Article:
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Loving summer

Jun 21, 2013 - By Steven R. Peck

In our new season, even an empty day can seem full to the brim

Calvin and Hobbes are climbing a tree.

"Is the coast clear?" asks Calvin. "Give me a boost."

"What's the plan?" asks Hobbes.

Calvin has it all mapped out.

"We wait for Susie to walk underneath this tree, and then we drop the water balloon on her."

"What if she doesn't walk by?" Hobbes wonders.

"Then we just sit in the tree all day."

Hobbes smiles.

"I love summer."

Calvin smiles back.

"The days are just packed."

Summer is here.

These are the days when the sun trails well into the northwestern sky in the evening, almost seeming to roll along the horizon rather than dip below it, all but refusing to set.

In late June, there is discernible, obvious light in the west at 10 p.m., followed by the giant, quiet, starry dome of night. We have five more hours of daylight this week than at Christmastime. Five hours of light. Five fewer hours of darkness.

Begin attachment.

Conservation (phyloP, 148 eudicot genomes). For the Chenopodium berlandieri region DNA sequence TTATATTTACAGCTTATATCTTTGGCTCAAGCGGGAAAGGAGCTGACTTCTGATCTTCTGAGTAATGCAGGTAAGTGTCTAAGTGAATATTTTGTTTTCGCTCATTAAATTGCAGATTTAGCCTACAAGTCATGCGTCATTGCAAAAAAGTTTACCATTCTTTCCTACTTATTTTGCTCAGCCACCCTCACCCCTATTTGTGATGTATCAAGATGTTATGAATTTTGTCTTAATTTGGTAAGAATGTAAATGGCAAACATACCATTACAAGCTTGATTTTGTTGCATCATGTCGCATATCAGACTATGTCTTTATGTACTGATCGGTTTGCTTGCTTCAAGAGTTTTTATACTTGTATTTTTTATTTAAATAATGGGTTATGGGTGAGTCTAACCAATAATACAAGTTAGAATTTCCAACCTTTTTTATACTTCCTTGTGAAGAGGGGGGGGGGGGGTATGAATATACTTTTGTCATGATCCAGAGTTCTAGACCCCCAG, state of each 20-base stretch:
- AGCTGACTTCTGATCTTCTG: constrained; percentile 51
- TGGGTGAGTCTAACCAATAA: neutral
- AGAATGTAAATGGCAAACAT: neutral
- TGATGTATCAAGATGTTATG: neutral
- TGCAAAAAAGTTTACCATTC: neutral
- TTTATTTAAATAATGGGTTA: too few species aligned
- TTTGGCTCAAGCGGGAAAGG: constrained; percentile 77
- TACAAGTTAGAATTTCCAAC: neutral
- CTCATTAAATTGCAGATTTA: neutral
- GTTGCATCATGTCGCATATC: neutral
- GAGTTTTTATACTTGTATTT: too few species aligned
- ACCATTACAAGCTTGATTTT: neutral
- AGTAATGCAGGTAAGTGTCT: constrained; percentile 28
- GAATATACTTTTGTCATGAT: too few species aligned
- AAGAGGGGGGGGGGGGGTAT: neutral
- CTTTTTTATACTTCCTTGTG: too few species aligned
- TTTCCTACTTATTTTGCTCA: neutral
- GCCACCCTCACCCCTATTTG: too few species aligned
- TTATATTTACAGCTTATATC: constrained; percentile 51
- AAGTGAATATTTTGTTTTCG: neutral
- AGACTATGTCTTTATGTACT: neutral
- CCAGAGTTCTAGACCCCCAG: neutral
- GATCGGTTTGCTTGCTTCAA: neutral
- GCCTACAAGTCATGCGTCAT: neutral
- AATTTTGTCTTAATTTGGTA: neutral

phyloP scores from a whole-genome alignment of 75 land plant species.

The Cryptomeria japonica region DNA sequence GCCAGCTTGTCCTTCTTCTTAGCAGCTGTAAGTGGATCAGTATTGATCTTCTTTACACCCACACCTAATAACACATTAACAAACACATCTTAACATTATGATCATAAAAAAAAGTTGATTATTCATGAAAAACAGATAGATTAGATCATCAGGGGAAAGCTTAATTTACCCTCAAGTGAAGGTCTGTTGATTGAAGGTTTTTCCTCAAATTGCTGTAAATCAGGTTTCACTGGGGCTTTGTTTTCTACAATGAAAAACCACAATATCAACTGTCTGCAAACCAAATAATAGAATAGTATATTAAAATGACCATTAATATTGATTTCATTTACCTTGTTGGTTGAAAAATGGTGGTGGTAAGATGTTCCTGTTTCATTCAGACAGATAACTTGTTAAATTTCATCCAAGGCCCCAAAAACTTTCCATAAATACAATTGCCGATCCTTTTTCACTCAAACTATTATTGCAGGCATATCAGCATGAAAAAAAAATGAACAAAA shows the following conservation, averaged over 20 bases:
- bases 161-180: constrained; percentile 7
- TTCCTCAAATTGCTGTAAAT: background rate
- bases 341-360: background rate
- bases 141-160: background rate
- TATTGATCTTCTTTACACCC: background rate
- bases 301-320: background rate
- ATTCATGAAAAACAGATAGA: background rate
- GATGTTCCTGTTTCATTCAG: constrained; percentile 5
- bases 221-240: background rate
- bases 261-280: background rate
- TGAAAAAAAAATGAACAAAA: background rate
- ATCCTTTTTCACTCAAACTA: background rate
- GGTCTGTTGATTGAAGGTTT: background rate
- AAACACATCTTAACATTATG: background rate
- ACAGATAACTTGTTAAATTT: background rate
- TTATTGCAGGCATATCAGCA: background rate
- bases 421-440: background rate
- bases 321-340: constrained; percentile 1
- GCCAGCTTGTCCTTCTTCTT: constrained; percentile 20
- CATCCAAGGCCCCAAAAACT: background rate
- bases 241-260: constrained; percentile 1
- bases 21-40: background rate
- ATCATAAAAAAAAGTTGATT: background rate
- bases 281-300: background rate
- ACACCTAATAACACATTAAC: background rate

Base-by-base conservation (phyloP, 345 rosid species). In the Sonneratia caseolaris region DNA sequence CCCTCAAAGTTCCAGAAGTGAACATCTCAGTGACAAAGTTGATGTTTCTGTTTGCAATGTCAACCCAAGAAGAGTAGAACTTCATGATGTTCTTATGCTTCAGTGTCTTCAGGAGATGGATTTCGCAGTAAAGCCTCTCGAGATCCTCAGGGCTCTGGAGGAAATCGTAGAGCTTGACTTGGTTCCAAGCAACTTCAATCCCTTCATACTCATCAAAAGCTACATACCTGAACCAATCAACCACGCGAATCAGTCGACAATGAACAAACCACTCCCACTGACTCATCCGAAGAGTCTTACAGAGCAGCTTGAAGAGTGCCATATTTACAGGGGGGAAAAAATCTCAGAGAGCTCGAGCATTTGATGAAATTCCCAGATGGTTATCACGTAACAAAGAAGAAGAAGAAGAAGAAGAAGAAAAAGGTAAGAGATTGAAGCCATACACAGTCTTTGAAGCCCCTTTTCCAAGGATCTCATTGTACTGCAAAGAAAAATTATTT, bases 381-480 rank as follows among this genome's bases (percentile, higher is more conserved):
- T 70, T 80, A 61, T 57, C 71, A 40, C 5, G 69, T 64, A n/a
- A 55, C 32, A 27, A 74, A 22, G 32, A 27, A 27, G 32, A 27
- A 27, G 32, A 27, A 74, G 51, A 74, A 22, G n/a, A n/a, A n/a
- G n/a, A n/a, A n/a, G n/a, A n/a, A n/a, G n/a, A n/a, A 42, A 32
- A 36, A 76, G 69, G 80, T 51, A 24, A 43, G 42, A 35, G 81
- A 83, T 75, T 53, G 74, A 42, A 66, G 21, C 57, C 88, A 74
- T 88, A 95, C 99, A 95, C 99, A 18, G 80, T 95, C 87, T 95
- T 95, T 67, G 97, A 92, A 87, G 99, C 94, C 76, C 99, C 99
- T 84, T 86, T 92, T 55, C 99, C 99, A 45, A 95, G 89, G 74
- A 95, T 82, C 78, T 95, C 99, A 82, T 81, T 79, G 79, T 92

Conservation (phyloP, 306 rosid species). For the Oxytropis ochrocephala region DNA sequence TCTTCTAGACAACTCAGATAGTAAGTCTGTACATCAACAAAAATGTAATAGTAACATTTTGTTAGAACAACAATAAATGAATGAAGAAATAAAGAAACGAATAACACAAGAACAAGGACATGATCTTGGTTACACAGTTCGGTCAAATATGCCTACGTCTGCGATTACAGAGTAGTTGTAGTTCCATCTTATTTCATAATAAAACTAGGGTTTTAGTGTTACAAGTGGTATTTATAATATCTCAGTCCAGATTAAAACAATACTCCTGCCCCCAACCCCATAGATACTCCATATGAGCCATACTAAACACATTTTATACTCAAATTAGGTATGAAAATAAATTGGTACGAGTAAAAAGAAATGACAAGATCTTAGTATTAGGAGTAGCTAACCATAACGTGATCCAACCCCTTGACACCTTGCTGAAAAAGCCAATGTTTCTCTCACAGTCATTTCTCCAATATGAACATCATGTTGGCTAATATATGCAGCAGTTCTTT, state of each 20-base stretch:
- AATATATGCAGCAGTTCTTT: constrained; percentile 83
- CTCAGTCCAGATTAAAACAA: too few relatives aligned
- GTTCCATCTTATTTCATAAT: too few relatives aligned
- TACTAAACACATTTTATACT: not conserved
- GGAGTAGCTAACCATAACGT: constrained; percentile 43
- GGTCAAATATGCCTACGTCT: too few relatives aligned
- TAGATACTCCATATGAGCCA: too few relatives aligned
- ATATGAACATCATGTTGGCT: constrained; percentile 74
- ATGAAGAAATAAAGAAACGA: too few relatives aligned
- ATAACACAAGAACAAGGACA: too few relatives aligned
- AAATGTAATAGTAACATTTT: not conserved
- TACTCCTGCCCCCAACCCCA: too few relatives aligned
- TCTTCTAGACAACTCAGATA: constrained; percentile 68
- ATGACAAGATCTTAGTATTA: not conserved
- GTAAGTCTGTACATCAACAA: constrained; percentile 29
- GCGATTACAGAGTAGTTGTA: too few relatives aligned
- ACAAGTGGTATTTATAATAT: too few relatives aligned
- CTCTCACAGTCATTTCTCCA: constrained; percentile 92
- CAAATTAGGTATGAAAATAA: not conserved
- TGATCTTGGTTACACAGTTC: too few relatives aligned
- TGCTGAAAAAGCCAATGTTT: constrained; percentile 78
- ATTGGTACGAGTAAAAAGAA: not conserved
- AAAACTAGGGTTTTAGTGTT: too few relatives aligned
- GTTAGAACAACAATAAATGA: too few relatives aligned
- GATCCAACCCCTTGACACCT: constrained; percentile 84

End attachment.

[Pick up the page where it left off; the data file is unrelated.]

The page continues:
Summer is here.

What a difference from the sun's meager up-and-down at mid-winter, when our star practically dives out of sight in late afternoon.

Fair warning: Six months from now, it will be dead dark by 5 p.m.

We'll never be further from winter's frozen vice than we are now, and we ought to do something with the opportunity.

Summer is here.

This is the time of year that inspired the much-admired Scottish poet and all-around man of letters Robert Louis Stevenson to write the following poem, which led off his famous "A Child's Garden of Verses" in 1885:

In winter I get up at night

And dress by yellow candle-light.

In summer quite the other way,

I have to go to bed by day.

I have to go to bed and see

The birds still hopping on the tree,

Or hear the grown-up people's feet

Still going past me in the street.

And does it not seem hard to you,

When all the sky is clear and blue,

And I should like so much to play,

To have to go to bed by day?

There are those of us who walk the same groove in June that we do in January, as if air conditioners and computer screens can neutralize the season so that we barely notice it.

For shame. Summer is here.

There is no fooling the sun, the Earth and its equator. We are being handed hour upon hour of light that takes the day past the bedtime of Stevenson's childhood.

It must be seized and savored, lest we chide ourselves wrapped in winter's shroud.

Summer is here. For heaven's sake, don't go to bed by day.

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